IN MY FATHER’S GARDEN
You read me
poems. The word “zinnias”
sticks to my mind for weeks.
Peanut butter soft palate. I mouth
it without even realizing your lips
are moving. Mine. In the shadow of
the garden, the smell rises.
Overripe strawberries and
your hands holding a trembling joint.
Cheshire grin, ash laughs as it
dusts the soil and too-skinny zucchinis,
but I don’t think I’m high. I haven’t
eaten in weeks, and I pretend
not to notice the forest sitting
behind us. Sleepy-eyed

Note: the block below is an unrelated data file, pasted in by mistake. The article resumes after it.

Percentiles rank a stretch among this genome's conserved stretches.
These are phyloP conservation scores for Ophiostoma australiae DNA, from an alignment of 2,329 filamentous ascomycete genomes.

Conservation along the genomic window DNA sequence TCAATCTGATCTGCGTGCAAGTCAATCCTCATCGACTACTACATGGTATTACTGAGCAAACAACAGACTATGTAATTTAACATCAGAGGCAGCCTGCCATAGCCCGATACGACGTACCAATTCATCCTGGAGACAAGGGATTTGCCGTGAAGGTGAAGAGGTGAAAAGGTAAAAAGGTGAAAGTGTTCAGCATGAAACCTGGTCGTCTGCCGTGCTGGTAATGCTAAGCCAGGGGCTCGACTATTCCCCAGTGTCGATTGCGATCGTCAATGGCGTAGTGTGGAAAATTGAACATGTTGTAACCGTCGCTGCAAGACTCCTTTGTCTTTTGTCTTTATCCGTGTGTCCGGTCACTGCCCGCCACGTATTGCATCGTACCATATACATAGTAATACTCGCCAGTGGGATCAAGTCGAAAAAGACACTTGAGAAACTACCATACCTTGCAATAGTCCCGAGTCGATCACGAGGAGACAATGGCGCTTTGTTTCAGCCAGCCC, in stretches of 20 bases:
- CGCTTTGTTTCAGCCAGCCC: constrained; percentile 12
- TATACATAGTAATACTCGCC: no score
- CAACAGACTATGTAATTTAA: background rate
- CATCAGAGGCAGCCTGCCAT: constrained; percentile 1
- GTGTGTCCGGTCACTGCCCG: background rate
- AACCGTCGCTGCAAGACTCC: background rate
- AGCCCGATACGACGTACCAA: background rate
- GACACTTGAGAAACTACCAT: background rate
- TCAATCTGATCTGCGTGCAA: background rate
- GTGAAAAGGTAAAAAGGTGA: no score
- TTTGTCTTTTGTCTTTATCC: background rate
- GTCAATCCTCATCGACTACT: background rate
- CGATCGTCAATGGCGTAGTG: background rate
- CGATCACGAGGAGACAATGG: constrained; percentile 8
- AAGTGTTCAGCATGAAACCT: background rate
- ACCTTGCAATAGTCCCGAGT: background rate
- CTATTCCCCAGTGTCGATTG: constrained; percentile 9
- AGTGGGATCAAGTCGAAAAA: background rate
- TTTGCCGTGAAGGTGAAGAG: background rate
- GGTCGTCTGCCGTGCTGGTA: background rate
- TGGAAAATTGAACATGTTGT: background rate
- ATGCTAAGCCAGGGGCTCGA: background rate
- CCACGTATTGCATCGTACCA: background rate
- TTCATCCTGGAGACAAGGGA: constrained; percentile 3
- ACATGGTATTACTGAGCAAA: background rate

and augmented. I mean autumn.
I read you
poems I wrote about
you. “I know the feeling.”
When you live alone no one
tells you. Dahlia-flowered. The frozen blueberries
in your teeth. The cheap bottle
of vinegar we mistake for wine. We
lie on the floor, throwing decks of cards up
just to laugh at the way they fall down
on our flushed faces. In the sunflower tribe.
Leave the dried stalks for the bees. With (in)
the daisy family. I, too, want to be
the unapologetic pollen caught in the blonde
forest breeze of my thighs.